|Launch:||July 29, 1985|
5:00:00 p.m. EDT (21:00:00 UTC)
|Landing:||August 6, 1985|
12:45:26 p.m. PDT (19:45:26 UTC)
Edwards AFB, California, Runway 23
|Duration:||7 days, 22 hours, 45 minutes, 26 seconds|
|Orbit altitude:||173 nautical miles (320 km)|
|Orbit inclination:||49.5 degrees|
|Distance traveled:||3,283,543 miles (5,284,350 km)|
- Commander: C. Gordon Fullerton (flew on STS-3 & STS-51-F)
- Pilot: Roy D. Bridges, Jr. (flew on STS-51-F)
- Mission Specialist 1: F. Story Musgrave (flew on STS-6, STS-51-F, STS-33, STS-44, STS-61 & STS-80)
- Mission Specialist 2: Anthony W. England (flew on STS-51-F)
- Mission Specialist 3: Karl G. Henize (flew on STS-51-F)
- Payload Specialist 1: Loren W. Acton (flew on STS-51-F)
- Payload Specialist 2: John-David F. Bartoe (flew on STS-51-F)
- Orbiter Liftoff: 114,590 kg
- Orbiter Landing: 98,307 kg
- Payload: 15,603 kg
- Perigee: 203 km
- Apogee: 337 km
- Inclination: 49.5°
- Period: 89.9 min
Primary payload was Spacelab-2. Despite abort-to-orbit, which required mission replanning, the mission was declared a success. A special part of the modular Spacelab system, the igloo, located at head of a three-pallet train, provided on-site support to instruments mounted on pallets. The main mission objective was to verify performance of Spacelab systems, determine the interface capability of the orbiter, and measure the environment created by the spacecraft. Experiments covered life sciences, plasma physics, astronomy, high-energy astrophysics, solar physics, atmospheric physics and technology research.
The flight marked the first time the ESA Instrument Pointing System (IPS) was tested in orbit. This unique pointing instrument was designed with an accuracy of one arcsecond. Initially, some problems were experienced when it was commanded to track the Sun, but a series of software fixes were made and the problem was corrected.
The payload with the most publicity probably was the Carbonated Beverage Dispenser Evaluation — an experiment where both Coca-Cola as well as Pepsi tried to make their drinks available to astronauts. Both fizzed excessively in microgravity.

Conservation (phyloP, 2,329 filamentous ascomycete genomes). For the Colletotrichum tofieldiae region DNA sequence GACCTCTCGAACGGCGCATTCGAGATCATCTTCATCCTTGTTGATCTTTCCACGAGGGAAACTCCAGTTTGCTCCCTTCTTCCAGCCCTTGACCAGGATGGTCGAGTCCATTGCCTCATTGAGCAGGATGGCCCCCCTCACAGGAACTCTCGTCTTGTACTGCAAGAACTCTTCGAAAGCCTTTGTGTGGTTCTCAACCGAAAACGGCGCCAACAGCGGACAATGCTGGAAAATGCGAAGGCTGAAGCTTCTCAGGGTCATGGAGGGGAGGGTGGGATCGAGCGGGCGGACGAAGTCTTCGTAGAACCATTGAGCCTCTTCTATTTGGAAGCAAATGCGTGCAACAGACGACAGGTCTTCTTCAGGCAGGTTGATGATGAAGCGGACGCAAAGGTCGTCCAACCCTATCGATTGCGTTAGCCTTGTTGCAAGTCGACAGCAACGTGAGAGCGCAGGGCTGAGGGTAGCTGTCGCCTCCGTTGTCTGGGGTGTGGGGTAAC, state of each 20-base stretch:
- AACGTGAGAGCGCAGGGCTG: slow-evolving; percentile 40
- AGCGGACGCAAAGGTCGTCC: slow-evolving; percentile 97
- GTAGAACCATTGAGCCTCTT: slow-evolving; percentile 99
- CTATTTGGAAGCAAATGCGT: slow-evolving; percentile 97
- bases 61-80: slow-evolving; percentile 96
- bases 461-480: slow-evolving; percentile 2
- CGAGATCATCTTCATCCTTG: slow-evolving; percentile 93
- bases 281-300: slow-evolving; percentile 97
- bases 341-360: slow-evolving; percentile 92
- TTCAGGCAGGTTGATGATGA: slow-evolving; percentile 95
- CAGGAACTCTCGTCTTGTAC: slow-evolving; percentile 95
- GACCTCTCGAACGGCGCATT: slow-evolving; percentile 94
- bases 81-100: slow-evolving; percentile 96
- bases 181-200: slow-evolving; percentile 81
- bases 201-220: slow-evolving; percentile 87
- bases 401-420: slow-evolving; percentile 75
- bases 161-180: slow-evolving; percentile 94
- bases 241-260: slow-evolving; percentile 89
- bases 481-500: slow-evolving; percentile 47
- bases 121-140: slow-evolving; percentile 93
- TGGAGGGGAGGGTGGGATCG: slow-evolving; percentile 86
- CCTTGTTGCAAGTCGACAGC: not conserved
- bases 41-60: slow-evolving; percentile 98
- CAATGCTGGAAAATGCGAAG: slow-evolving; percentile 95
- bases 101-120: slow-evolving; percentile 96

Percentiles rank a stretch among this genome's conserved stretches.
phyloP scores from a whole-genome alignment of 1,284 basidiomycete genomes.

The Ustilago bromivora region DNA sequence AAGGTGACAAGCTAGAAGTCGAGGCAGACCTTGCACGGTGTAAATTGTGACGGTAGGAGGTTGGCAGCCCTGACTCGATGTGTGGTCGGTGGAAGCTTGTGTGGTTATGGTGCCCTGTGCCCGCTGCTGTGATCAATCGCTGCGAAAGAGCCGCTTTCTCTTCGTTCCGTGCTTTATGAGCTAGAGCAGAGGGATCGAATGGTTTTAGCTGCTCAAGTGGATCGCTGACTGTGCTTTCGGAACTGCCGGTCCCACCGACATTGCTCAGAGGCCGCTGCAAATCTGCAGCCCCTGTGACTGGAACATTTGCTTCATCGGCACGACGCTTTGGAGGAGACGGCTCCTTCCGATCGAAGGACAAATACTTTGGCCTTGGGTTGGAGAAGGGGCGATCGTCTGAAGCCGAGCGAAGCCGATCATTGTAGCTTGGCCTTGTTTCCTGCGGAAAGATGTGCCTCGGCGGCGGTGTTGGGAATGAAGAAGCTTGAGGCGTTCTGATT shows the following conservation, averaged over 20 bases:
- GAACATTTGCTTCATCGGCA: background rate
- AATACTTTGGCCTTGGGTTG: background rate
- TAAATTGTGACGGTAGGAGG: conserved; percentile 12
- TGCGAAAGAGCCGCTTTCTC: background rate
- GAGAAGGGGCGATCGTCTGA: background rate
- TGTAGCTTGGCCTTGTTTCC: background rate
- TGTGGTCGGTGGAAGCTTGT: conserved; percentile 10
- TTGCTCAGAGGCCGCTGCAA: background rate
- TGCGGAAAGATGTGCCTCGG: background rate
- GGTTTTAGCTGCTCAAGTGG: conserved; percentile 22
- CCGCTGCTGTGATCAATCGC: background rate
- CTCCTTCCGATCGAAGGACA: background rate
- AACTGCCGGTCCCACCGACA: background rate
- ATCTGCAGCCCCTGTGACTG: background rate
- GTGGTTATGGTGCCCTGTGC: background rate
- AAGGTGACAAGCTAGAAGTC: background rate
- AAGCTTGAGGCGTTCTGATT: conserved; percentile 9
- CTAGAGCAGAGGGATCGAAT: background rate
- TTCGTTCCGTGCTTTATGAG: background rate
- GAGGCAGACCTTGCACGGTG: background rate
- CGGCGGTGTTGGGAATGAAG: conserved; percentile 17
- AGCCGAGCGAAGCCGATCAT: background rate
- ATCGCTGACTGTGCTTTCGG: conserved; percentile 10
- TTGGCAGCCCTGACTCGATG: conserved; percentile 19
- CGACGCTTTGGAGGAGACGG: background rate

July 29, 1985, 5:00:00 p.m. EDT. Launch countdown July 12 halted at T-3 seconds after main engine ignition when a malfunction of number two Space Shuttle Main Engine (SSME) coolant valve caused shutdown of all three main engines. Launch July 29 delayed one hour, 37 minutes due to problem with table maintenance block update uplink. Five minutes, 45 seconds into ascent, number one main engine shutdown prematurely, resulting in an Abort To Orbit (ATO) trajectory. Launch weight: 252,855 lb (114.693 t).
August 6, 1985, 12:45:26 p.m. PDT, Runway 23, Edwards Air Force Base, California. Rollout distance: 8,569 ft (2.612 km). Rollout time: 55 seconds. Mission extended 17 revolutions for additional payload activities due to abort-to-orbit. Orbiter returned to KSC August 11, 1985. Landing Weight: 216,735 lb (98.309 t).
The mission insignia was designed by Houston artist Skip Bradley. The Space Shuttle Challenger is depicted ascending toward the heavens in search of new knowledge in the field of solar and stellar astronomy, with its Spacelab 2 payload. The constellations Leo and Orion are in the positions they will be in, relative to the Sun during the flight. The nineteen stars signify that this will be the 19th STS flight.
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